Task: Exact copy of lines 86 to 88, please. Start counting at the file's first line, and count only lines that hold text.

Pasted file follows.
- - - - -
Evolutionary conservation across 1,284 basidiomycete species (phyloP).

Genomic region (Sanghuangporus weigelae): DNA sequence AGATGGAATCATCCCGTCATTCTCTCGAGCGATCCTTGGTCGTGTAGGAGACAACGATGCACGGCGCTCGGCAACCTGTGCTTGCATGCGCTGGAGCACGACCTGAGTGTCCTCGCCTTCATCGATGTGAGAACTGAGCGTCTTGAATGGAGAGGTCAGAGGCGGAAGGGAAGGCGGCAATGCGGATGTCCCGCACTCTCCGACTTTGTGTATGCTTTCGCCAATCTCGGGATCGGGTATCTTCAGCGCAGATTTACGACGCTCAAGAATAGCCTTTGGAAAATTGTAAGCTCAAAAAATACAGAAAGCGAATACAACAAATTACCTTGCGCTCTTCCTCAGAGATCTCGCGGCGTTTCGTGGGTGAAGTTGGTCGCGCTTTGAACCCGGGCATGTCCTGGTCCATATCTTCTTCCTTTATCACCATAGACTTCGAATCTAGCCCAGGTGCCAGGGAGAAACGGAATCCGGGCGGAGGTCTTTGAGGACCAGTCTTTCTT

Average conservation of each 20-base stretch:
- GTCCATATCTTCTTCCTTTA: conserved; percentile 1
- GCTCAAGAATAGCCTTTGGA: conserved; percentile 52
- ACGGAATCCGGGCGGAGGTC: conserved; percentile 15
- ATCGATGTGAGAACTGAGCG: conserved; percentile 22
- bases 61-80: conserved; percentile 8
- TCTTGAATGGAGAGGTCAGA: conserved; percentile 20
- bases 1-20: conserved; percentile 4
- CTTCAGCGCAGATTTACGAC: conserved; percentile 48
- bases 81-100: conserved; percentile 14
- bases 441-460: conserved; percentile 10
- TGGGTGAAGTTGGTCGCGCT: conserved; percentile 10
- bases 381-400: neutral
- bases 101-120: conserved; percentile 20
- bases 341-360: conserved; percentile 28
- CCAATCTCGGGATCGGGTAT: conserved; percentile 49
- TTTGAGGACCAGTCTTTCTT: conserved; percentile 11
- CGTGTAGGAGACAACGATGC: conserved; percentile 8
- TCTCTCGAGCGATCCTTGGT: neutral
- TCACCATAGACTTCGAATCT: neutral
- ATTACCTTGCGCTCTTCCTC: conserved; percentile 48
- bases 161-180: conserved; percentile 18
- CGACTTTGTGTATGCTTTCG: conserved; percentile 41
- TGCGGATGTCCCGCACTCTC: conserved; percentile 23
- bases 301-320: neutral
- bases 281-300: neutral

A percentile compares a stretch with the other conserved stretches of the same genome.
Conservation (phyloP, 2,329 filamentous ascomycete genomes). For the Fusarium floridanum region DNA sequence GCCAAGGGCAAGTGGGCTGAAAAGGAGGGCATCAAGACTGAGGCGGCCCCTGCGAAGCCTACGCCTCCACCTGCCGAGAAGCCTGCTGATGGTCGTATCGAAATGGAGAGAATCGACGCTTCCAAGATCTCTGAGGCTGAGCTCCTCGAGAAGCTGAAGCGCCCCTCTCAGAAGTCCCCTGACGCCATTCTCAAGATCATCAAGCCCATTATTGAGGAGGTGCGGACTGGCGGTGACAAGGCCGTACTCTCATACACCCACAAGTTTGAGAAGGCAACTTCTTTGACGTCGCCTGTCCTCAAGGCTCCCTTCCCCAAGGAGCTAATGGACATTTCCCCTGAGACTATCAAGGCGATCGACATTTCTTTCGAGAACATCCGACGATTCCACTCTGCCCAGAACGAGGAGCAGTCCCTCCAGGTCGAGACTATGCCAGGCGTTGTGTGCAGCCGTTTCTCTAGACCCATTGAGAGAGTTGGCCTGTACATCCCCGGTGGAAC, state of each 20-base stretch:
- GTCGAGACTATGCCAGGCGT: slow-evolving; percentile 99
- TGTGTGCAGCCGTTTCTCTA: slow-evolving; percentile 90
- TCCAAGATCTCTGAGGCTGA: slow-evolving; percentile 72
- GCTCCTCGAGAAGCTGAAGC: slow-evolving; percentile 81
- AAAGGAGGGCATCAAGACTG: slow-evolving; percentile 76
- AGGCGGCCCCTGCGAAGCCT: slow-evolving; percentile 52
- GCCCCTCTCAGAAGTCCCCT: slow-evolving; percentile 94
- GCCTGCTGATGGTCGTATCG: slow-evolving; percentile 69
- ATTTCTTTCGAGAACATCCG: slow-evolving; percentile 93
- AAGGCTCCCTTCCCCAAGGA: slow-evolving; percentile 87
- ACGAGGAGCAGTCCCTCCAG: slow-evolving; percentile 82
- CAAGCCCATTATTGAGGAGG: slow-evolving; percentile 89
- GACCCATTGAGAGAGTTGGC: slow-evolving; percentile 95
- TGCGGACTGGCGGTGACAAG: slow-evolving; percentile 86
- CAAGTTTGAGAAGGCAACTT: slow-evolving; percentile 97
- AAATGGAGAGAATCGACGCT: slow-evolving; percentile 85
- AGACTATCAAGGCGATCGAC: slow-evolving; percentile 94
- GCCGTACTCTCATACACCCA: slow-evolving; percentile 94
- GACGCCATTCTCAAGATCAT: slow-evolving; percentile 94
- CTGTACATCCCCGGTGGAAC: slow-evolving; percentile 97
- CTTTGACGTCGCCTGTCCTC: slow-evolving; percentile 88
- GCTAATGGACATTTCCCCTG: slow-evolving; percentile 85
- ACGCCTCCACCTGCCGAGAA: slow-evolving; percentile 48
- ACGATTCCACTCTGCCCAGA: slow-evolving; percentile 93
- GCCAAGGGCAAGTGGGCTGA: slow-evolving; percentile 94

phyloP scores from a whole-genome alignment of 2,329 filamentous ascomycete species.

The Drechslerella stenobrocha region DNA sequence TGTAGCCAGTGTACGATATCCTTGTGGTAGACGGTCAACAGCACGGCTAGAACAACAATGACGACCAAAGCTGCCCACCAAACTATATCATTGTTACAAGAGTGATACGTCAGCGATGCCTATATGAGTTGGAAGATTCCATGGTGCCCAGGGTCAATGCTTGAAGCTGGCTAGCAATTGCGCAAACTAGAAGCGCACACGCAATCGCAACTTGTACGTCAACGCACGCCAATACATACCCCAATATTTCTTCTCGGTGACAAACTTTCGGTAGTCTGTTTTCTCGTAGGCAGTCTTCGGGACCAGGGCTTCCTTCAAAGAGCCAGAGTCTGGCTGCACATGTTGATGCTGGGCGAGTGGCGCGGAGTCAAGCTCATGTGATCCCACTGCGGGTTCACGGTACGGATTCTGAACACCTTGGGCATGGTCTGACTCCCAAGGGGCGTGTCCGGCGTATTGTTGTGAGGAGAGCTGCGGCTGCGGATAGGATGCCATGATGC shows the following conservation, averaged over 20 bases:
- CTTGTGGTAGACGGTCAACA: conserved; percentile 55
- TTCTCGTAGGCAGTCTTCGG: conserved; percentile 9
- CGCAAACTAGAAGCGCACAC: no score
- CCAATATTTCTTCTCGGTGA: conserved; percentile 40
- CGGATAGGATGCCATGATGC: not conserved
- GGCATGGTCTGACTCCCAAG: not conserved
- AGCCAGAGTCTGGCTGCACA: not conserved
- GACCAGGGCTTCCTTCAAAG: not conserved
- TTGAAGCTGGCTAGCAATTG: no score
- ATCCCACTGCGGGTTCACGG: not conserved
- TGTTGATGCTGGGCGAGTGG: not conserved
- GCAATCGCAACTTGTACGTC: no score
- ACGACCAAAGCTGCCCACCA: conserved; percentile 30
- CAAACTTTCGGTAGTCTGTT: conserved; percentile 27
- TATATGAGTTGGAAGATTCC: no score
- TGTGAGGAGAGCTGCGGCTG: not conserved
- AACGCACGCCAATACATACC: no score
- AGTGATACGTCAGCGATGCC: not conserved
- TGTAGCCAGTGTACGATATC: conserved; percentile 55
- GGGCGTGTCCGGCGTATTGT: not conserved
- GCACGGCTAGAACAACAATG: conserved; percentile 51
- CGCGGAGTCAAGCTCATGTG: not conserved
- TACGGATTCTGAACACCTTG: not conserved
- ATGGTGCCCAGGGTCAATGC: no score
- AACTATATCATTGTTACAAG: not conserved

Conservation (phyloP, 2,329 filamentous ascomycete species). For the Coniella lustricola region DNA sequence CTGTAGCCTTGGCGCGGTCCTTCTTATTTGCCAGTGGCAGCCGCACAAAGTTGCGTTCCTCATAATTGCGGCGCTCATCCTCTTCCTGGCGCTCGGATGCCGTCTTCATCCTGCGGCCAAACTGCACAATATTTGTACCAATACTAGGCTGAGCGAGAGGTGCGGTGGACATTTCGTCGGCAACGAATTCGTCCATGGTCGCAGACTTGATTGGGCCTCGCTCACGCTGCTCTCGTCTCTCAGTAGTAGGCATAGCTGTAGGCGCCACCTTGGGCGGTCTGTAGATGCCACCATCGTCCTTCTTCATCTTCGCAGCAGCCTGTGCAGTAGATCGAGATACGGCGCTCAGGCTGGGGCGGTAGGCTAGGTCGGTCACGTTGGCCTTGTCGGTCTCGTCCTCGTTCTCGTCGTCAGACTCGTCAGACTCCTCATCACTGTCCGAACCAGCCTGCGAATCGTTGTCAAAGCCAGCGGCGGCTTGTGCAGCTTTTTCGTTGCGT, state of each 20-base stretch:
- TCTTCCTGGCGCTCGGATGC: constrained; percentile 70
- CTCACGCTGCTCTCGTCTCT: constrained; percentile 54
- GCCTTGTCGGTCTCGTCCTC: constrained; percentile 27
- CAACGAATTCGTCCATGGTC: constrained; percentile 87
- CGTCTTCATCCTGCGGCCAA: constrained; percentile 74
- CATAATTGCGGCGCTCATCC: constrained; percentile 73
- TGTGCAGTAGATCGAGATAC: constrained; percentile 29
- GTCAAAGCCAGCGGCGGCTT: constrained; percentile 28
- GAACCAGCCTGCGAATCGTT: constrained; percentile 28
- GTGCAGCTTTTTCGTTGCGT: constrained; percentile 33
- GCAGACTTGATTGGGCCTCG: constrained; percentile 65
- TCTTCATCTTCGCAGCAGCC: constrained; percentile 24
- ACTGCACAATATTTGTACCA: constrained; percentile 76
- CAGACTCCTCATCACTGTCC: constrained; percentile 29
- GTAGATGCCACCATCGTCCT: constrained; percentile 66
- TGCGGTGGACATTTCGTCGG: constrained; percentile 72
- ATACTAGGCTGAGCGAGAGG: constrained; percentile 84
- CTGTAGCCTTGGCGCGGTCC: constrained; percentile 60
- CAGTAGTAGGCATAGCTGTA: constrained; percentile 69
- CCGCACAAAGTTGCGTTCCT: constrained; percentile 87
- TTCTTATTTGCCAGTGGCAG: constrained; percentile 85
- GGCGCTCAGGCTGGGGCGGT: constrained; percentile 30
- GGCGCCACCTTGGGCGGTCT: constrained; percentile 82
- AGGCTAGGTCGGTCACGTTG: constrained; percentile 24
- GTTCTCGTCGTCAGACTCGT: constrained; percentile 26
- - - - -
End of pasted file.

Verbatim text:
- GCCTTGTCGGTCTCGTCCTC: constrained; percentile 27
- CAACGAATTCGTCCATGGTC: constrained; percentile 87
- CGTCTTCATCCTGCGGCCAA: constrained; percentile 74